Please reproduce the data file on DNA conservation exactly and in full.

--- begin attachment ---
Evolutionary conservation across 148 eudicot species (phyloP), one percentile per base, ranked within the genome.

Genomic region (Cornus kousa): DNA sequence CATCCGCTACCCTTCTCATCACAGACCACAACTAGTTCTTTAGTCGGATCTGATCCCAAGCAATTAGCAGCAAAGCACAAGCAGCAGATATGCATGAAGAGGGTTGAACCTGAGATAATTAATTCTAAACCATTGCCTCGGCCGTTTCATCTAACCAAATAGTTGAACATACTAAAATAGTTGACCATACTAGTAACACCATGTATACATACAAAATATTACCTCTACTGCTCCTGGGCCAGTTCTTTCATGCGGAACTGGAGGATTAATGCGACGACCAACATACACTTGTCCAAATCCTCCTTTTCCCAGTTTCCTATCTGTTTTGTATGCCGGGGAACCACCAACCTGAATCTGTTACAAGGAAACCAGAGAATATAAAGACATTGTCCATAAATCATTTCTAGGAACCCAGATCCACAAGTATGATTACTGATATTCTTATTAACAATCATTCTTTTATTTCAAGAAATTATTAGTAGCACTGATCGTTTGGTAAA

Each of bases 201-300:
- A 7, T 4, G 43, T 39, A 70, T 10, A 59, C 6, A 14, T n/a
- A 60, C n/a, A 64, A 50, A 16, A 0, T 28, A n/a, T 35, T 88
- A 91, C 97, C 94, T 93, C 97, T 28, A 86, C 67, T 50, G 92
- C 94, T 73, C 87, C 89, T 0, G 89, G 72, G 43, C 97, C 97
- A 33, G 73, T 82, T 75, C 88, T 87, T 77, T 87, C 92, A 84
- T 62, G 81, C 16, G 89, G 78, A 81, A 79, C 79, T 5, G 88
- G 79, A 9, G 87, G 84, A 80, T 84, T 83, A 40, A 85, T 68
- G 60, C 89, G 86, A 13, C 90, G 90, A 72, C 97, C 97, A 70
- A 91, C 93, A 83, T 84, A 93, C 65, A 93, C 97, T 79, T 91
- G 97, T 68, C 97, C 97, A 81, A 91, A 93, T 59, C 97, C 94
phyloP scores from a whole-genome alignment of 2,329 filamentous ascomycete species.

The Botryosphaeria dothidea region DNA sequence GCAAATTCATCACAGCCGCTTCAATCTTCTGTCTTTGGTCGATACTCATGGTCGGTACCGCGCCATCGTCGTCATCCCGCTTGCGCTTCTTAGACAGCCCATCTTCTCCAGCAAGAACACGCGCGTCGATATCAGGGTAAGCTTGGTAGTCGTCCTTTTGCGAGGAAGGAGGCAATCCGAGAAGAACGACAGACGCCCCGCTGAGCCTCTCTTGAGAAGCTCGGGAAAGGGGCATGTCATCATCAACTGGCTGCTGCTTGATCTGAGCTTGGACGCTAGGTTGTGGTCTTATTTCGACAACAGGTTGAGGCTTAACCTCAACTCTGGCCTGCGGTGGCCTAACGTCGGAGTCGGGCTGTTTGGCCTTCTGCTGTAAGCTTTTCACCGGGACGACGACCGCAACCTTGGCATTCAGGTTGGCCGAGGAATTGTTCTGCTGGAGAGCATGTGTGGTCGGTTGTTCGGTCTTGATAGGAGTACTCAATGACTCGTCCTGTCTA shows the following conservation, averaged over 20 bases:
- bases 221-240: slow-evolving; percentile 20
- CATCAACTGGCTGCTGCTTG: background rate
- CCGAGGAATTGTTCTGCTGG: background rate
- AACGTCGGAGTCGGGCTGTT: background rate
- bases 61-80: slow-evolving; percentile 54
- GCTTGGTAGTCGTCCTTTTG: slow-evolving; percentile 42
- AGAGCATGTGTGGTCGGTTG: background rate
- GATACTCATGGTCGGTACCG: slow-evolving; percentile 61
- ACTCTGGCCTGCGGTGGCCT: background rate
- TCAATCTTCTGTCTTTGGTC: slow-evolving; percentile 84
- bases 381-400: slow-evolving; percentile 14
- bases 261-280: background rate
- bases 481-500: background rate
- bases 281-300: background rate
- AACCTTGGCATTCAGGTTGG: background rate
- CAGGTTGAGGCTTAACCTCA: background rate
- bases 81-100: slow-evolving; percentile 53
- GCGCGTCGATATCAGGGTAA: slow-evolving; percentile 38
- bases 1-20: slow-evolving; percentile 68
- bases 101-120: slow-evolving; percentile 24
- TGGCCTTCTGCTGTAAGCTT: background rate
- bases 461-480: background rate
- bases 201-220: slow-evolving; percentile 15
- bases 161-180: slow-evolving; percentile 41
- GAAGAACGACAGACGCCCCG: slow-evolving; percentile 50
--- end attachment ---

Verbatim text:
Evolutionary conservation across 148 eudicot species (phyloP), one percentile per base, ranked within the genome.

Genomic region (Cornus kousa): DNA sequence CATCCGCTACCCTTCTCATCACAGACCACAACTAGTTCTTTAGTCGGATCTGATCCCAAGCAATTAGCAGCAAAGCACAAGCAGCAGATATGCATGAAGAGGGTTGAACCTGAGATAATTAATTCTAAACCATTGCCTCGGCCGTTTCATCTAACCAAATAGTTGAACATACTAAAATAGTTGACCATACTAGTAACACCATGTATACATACAAAATATTACCTCTACTGCTCCTGGGCCAGTTCTTTCATGCGGAACTGGAGGATTAATGCGACGACCAACATACACTTGTCCAAATCCTCCTTTTCCCAGTTTCCTATCTGTTTTGTATGCCGGGGAACCACCAACCTGAATCTGTTACAAGGAAACCAGAGAATATAAAGACATTGTCCATAAATCATTTCTAGGAACCCAGATCCACAAGTATGATTACTGATATTCTTATTAACAATCATTCTTTTATTTCAAGAAATTATTAGTAGCACTGATCGTTTGGTAAA

Each of bases 201-300:
- A 7, T 4, G 43, T 39, A 70, T 10, A 59, C 6, A 14, T n/a
- A 60, C n/a, A 64, A 50, A 16, A 0, T 28, A n/a, T 35, T 88
- A 91, C 97, C 94, T 93, C 97, T 28, A 86, C 67, T 50, G 92
- C 94, T 73, C 87, C 89, T 0, G 89, G 72, G 43, C 97, C 97
- A 33, G 73, T 82, T 75, C 88, T 87, T 77, T 87, C 92, A 84
- T 62, G 81, C 16, G 89, G 78, A 81, A 79, C 79, T 5, G 88
- G 79, A 9, G 87, G 84, A 80, T 84, T 83, A 40, A 85, T 68
- G 60, C 89, G 86, A 13, C 90, G 90, A 72, C 97, C 97, A 70
- A 91, C 93, A 83, T 84, A 93, C 65, A 93, C 97, T 79, T 91
- G 97, T 68, C 97, C 97, A 81, A 91, A 93, T 59, C 97, C 94
phyloP scores from a whole-genome alignment of 2,329 filamentous ascomycete species.

The Botryosphaeria dothidea region DNA sequence GCAAATTCATCACAGCCGCTTCAATCTTCTGTCTTTGGTCGATACTCATGGTCGGTACCGCGCCATCGTCGTCATCCCGCTTGCGCTTCTTAGACAGCCCATCTTCTCCAGCAAGAACACGCGCGTCGATATCAGGGTAAGCTTGGTAGTCGTCCTTTTGCGAGGAAGGAGGCAATCCGAGAAGAACGACAGACGCCCCGCTGAGCCTCTCTTGAGAAGCTCGGGAAAGGGGCATGTCATCATCAACTGGCTGCTGCTTGATCTGAGCTTGGACGCTAGGTTGTGGTCTTATTTCGACAACAGGTTGAGGCTTAACCTCAACTCTGGCCTGCGGTGGCCTAACGTCGGAGTCGGGCTGTTTGGCCTTCTGCTGTAAGCTTTTCACCGGGACGACGACCGCAACCTTGGCATTCAGGTTGGCCGAGGAATTGTTCTGCTGGAGAGCATGTGTGGTCGGTTGTTCGGTCTTGATAGGAGTACTCAATGACTCGTCCTGTCTA shows the following conservation, averaged over 20 bases:
- bases 221-240: slow-evolving; percentile 20
- CATCAACTGGCTGCTGCTTG: background rate
- CCGAGGAATTGTTCTGCTGG: background rate
- AACGTCGGAGTCGGGCTGTT: background rate
- bases 61-80: slow-evolving; percentile 54
- GCTTGGTAGTCGTCCTTTTG: slow-evolving; percentile 42
- AGAGCATGTGTGGTCGGTTG: background rate
- GATACTCATGGTCGGTACCG: slow-evolving; percentile 61
- ACTCTGGCCTGCGGTGGCCT: background rate
- TCAATCTTCTGTCTTTGGTC: slow-evolving; percentile 84
- bases 381-400: slow-evolving; percentile 14
- bases 261-280: background rate
- bases 481-500: background rate
- bases 281-300: background rate
- AACCTTGGCATTCAGGTTGG: background rate
- CAGGTTGAGGCTTAACCTCA: background rate
- bases 81-100: slow-evolving; percentile 53
- GCGCGTCGATATCAGGGTAA: slow-evolving; percentile 38
- bases 1-20: slow-evolving; percentile 68
- bases 101-120: slow-evolving; percentile 24
- TGGCCTTCTGCTGTAAGCTT: background rate
- bases 461-480: background rate
- bases 201-220: slow-evolving; percentile 15
- bases 161-180: slow-evolving; percentile 41
- GAAGAACGACAGACGCCCCG: slow-evolving; percentile 50